Opioids are a class of neurological drugs that are used primarily in the use of pain management. Dr. J. Fred Stoner from New Castle, Pennsylvania and President of Pain, Addiction, and Law Symposium (PALS), is a pain management physician, as well as a pathologist, and while he understands the benefits of opioid use at therapeutic levels for his patients, he also understands the ill effect of the drugs on patients in the long-term, and also in the population of people using opioids as a recreational drug. Over the past decade, the US and the world in general has seen a rise in the use and misuse of opioids and opioid-related deaths.
History of Opioids
Although the opioid crisis has happened fairly recently in the past few decades, the use of related substances has been traced back thousands of years, with archeological sites dating back to 5000BC having been found with Papaver somniferum seeds, commonly known as opium seeds. Egyptian and Greek cultures knew the plant as a plant of joy, while Hippocrates was well versed with its use as a sleep and pain aid. During the early 19th century, morphine and codeine were made from the plants to be used for pain management, as well as cough and diarrhea control. During the late 19th century and 20th century, synthetic and semisynthetic opioids such as heroin were created as clinical medications, although the addictive properties were found, and the US criminalized recreational opioid use early on in the 20th century. In 1959, fentanyl, a synthetic opioid was discovered and found to be almost 50 times more potent as heroin. Today, there are over 100 different opioids known.
Opioids work by acting primarily on the opioid receptors in the central and peripheral nervous systems, as well as other systems such as the gastrointestinal system. There are three main subtypes of the receptor, although more than 15 in total have been discovered. The receptors, mu, kappa, and delta, each serve a different purpose as receptors, and Dr. J. Fred Stoner also mentions that it is important to note that the mu receptor has been found to have three subtypes of its own; it has been found that subtype 2 of the mu receptor is involved in dependence and addiction.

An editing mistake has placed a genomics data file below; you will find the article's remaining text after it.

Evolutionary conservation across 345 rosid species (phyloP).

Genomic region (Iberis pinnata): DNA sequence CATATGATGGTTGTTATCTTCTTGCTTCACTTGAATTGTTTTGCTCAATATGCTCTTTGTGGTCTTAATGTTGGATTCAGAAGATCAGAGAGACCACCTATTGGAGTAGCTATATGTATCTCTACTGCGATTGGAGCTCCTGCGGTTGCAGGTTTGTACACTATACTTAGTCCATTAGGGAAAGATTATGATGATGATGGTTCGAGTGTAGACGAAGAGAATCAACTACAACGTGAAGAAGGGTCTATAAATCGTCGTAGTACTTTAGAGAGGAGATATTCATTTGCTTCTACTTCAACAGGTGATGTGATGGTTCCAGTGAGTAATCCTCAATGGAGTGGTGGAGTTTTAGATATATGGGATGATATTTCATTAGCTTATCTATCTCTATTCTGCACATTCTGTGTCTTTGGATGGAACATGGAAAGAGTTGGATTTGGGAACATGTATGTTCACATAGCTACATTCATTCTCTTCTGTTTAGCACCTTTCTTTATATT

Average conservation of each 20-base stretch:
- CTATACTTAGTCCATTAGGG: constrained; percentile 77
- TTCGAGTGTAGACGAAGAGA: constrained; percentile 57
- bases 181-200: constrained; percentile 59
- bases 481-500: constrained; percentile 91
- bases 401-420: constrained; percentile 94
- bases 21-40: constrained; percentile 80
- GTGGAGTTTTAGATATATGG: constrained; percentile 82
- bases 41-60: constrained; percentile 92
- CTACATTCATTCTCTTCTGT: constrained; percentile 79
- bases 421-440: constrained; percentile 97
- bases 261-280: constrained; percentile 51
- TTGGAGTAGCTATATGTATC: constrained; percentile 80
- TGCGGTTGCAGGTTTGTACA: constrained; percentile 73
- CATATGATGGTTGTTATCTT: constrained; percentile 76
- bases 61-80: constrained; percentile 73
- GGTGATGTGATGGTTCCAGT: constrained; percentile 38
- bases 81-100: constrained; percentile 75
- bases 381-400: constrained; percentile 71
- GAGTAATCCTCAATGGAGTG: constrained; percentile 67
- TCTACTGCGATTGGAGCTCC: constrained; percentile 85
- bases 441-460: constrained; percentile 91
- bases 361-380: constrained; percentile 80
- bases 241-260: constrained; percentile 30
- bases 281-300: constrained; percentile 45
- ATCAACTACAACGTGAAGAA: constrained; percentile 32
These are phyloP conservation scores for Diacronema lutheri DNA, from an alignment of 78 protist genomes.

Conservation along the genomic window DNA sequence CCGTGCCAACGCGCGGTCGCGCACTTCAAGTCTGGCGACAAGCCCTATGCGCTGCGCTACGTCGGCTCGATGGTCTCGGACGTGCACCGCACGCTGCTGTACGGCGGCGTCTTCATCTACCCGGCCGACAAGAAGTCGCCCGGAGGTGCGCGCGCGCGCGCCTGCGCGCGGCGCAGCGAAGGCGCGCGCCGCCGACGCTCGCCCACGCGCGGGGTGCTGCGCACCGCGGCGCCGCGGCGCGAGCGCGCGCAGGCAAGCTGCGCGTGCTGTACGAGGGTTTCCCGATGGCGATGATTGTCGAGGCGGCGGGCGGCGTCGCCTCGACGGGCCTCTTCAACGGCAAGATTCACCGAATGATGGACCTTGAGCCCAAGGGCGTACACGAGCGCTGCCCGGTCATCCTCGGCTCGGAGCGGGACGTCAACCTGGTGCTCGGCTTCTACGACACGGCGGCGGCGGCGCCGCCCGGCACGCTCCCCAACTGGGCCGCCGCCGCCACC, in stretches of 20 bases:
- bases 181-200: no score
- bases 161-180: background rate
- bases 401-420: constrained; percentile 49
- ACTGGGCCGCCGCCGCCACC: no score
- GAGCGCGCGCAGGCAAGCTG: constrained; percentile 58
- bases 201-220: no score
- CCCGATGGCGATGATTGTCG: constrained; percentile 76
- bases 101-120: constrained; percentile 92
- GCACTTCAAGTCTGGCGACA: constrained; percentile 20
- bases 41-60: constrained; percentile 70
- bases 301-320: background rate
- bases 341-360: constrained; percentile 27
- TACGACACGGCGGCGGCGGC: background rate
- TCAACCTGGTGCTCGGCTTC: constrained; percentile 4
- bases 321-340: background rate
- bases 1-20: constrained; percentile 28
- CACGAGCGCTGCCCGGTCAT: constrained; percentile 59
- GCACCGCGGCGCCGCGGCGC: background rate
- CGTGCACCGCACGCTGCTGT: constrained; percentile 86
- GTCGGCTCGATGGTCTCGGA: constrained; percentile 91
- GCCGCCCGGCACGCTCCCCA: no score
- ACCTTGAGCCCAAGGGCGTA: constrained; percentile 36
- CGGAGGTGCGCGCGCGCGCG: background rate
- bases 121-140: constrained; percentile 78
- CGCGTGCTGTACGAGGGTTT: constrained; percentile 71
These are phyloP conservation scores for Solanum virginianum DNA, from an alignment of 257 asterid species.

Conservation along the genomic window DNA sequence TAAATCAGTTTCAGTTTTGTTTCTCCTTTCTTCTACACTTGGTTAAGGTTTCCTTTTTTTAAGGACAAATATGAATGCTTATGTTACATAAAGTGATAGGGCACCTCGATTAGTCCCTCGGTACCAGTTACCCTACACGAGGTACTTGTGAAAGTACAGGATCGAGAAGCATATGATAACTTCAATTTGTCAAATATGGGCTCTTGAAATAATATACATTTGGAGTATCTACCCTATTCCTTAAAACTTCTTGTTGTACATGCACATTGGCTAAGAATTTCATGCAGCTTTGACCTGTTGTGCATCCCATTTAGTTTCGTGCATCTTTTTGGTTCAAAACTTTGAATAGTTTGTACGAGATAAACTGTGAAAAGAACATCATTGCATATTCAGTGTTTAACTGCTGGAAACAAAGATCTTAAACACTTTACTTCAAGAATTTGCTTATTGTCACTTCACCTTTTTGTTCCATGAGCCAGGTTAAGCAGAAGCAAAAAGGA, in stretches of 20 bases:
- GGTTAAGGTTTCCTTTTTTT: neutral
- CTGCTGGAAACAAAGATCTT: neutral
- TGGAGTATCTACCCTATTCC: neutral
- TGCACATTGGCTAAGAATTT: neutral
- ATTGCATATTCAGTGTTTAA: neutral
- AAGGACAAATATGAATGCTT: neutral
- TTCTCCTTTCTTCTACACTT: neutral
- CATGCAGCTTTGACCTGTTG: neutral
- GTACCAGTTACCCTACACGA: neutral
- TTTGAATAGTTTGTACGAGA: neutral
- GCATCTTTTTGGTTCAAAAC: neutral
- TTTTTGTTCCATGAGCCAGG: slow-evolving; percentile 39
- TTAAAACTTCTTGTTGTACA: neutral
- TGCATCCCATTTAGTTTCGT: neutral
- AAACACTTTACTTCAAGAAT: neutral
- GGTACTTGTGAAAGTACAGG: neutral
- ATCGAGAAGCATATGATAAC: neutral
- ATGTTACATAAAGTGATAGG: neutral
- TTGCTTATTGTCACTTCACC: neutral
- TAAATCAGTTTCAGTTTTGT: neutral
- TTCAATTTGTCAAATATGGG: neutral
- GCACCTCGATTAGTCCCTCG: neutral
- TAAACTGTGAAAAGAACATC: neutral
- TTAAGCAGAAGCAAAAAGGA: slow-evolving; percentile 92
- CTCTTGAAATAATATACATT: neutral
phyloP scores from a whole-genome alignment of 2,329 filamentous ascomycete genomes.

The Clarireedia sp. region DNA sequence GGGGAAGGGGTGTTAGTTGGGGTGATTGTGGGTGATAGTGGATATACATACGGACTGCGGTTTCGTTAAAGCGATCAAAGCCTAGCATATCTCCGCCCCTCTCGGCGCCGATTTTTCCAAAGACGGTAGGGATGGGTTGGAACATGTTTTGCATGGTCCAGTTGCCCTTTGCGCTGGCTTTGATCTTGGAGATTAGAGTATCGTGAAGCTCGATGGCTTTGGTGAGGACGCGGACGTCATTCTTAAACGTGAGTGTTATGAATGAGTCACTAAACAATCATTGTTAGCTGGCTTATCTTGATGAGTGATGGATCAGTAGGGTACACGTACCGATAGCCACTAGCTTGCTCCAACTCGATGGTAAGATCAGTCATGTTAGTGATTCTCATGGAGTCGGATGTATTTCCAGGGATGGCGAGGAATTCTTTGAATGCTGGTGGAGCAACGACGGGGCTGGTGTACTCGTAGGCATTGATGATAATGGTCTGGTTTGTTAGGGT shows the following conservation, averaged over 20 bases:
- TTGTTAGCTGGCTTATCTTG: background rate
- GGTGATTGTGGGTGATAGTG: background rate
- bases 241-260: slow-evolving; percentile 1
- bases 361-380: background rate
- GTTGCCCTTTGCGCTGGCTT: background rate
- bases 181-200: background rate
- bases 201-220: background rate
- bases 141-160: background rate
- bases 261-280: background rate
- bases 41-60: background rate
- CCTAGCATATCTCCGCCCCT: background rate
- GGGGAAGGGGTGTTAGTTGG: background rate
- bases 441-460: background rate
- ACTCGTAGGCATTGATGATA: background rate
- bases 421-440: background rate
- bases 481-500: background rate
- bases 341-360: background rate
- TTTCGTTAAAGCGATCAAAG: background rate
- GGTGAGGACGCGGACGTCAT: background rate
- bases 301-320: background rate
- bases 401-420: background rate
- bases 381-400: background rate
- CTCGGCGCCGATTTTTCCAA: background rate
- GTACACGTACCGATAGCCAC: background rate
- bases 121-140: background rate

With the rise in the number of synthetic and semi-synthetic opioids available, pharmaceutical companies began advising physicians that the newer drugs did not exhibit dependence properties, and it would be safe for patients to take them long-term. It became evident in the years to come that this was not true, and patients in fact were becoming highly addicted. It was quickly found that many patients after coming off their prescriptions began seeking opioids elsewhere, a majority of the time being in the form of heroin. Dr. J. Fred Stoner explains that a major concern with illicit opioid use and addiction is the possibility of respiratory arrest and eventual death, which has been on the rise during the 21st century. In 1999, the National Center for Health Statistics found that there were just under 17,000 drug related overdose deaths, with just over 8000 being due to opioids, and this number rapidly grew to over 70,000 in 2017, with almost 48,000 of those being attributed to opioid use and overdose. With new laws and measures being put in place, as well as the more prominent use of naloxone as a opioid-blocking agent, the general trend of opioid misuse and deaths while still rising at an alarming rate, has seemed to slow down ever so slightly, although many countries in the past few years have declared national emergencies, stating that opioid use has become an epidemic.
Along with opioids, other substances have also seen a rise in the general trends of usage and abuse, although not always talked about. One of the biggest issues is teenage use of prescriptions drugs to get “high”. Many states across the US have become aware of “drug parties” where teenagers will take whatever medications they are able to find and take them as a means to get high or attain euphoric feelings. Other drugs at the forefront of abuse are cocaine, Xanax, and methamphetamines, all abused for the high that people feel when using them. Dr. J. Fred Stoner states while not all drugs cause addiction, many have the potential to lead to death, and the trend that is being seen is alarming to both healthcare professionals and lawmakers alike.
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